Motorola Defying the pack with its rural/coastal tough/smart phone

By Patrick Avenell

SYDNEY, NSW: Motorola’s brain might be based in Chicago but its heart seems to be in Lithgow, at least when it comes to its new Android device, the Defy. Featuring a Telstra Blue Tick for regional coverage and a swathe of outdoorsy features, this is the closest thing we’ve seen to a ruggedised smartphone.

Sure to be popular with both beach goers and river swimmers, the MotoDefy, released unlocked with three months Telstra exclusivity, is scratch, dust and water resistant. It has a 3.7-inch WVGA capacitive touchscreen with pinch to zoom, a 5-megapixel camera and MPEG4 video. It runs off Android 2.1 (Eclair) and has 2GB of internal memory and includes a 2GB microSD card.

Motorola’s own user interface, MotoBlur, is on board, which is supposed to improve the social networking and application utilisation experience. With memory expandable up to 34GB, it is a viable MP3 player (read: iPod) replacement, and with a 3.5-millimetre headphone jack, there is no need for a proprietary earphone set. There is, however, a rubber casing on the earphone jack (included to enhance the phone’s resistance to the elements), which does look a little ungainly when open.

Charging is via micro USB (hurrah!), and the included charger is actually a USB cable that connects to an AC plug, which is a very lovely development in mobile phone technology. It essentially means that you can use the same USB plug for charging multiple devices (though not at the same time) freeing up powerpoints throughout the home or office.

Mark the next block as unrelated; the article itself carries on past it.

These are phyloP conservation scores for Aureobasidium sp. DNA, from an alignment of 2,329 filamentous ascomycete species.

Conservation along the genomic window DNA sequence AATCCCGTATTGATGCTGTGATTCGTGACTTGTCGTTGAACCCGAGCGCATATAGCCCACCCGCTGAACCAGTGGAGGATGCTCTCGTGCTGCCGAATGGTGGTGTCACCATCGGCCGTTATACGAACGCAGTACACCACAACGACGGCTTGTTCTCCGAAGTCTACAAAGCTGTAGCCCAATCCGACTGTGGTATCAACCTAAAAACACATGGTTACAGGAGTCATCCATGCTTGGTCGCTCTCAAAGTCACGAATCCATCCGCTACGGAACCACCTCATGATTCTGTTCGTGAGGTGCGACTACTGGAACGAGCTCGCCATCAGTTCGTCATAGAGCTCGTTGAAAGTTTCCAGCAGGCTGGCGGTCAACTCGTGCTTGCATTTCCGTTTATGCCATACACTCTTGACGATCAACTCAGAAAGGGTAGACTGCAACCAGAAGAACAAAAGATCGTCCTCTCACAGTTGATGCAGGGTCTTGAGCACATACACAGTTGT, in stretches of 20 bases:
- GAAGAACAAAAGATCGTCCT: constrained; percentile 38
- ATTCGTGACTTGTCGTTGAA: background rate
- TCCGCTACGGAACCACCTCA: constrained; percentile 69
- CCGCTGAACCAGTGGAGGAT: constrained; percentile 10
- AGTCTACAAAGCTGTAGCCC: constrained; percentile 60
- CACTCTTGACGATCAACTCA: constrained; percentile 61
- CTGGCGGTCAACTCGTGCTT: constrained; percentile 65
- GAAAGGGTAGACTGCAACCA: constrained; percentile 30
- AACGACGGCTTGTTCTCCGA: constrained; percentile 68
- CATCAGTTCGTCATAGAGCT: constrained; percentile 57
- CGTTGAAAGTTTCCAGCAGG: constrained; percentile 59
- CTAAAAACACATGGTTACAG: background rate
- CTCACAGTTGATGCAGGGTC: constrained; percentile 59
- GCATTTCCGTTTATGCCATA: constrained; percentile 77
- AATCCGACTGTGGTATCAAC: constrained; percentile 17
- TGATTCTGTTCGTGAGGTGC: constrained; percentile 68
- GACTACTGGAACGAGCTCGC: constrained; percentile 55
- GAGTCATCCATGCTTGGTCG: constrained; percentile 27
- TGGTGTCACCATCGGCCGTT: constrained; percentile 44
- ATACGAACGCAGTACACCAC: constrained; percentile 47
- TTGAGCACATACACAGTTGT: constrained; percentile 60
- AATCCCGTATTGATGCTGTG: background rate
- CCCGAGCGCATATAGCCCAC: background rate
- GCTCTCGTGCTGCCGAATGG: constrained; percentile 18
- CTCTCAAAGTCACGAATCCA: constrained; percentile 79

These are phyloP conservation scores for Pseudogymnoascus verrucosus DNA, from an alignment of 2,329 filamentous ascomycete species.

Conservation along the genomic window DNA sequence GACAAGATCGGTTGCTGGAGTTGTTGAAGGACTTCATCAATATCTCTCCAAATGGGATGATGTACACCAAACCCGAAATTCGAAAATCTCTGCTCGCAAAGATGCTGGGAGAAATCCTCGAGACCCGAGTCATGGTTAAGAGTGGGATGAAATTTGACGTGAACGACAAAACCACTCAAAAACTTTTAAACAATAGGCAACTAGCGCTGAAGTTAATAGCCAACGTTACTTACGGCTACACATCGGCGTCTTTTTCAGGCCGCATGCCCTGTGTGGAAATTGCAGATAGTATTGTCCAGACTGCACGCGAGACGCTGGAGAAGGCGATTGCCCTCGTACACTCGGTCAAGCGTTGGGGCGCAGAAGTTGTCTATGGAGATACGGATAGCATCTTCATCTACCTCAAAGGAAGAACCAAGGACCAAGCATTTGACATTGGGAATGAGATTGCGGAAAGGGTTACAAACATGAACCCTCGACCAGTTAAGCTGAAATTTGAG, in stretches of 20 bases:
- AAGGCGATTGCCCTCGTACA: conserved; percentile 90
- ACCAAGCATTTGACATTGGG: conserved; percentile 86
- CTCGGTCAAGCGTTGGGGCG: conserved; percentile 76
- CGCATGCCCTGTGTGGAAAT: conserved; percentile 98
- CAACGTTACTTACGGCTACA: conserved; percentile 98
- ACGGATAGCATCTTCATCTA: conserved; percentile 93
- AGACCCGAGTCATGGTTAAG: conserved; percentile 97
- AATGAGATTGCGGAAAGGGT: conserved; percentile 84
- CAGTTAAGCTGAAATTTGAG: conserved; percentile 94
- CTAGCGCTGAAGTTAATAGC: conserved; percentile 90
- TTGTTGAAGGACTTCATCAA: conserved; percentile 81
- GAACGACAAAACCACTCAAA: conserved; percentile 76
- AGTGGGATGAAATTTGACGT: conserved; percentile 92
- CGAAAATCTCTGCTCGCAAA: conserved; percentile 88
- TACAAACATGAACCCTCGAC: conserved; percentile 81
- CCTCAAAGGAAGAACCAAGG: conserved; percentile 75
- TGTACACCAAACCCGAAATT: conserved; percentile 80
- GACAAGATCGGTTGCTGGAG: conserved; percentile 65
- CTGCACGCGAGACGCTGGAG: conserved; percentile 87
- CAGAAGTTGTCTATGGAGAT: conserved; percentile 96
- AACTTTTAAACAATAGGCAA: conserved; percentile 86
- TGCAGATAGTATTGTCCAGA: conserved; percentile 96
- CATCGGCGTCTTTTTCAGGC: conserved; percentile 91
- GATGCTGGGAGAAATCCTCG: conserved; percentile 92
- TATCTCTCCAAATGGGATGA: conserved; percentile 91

And now to the product’s biggest USP: its toughness. Previously the realm of the most unfashionable and clunky mobile phones, the tough phone category is currently undersupplied, with no other major manufacturer actively targeting users who need to use their phone in wet, sandy or dirty milieus. The Defy isn’t strictly waterproof (at the launch it was said that we can’t use it as an underwater camera), but it is splash proof, as ably demonstrated by a MotoBot who threw a glass of water over both the phone and my copy of The Fountainhead (the phone certainly fared better than my book).

The rubber casing on the phone protects the key componentry from incursions, whilst the lack of any actual buttons (the menu, home, return and search keys on the front are all touch tabs) means there are no crevices. As reported above, there are rubber plugs for the other orifices.

There’s something very encouraging about this release from Motorola. With all the identical Android iPhone killers now being released, it’s refreshing to see a supplier actually add something new to the mix, rather than just perpetually improving homicidal features. HTC has been winning the Android race all year, but Motorola is now clearly in second place.

The MotoDefy with MotoBlur is exclusive through Telstra for free on the $49 cap over 24 months or outright and unlocked for RRP $600.

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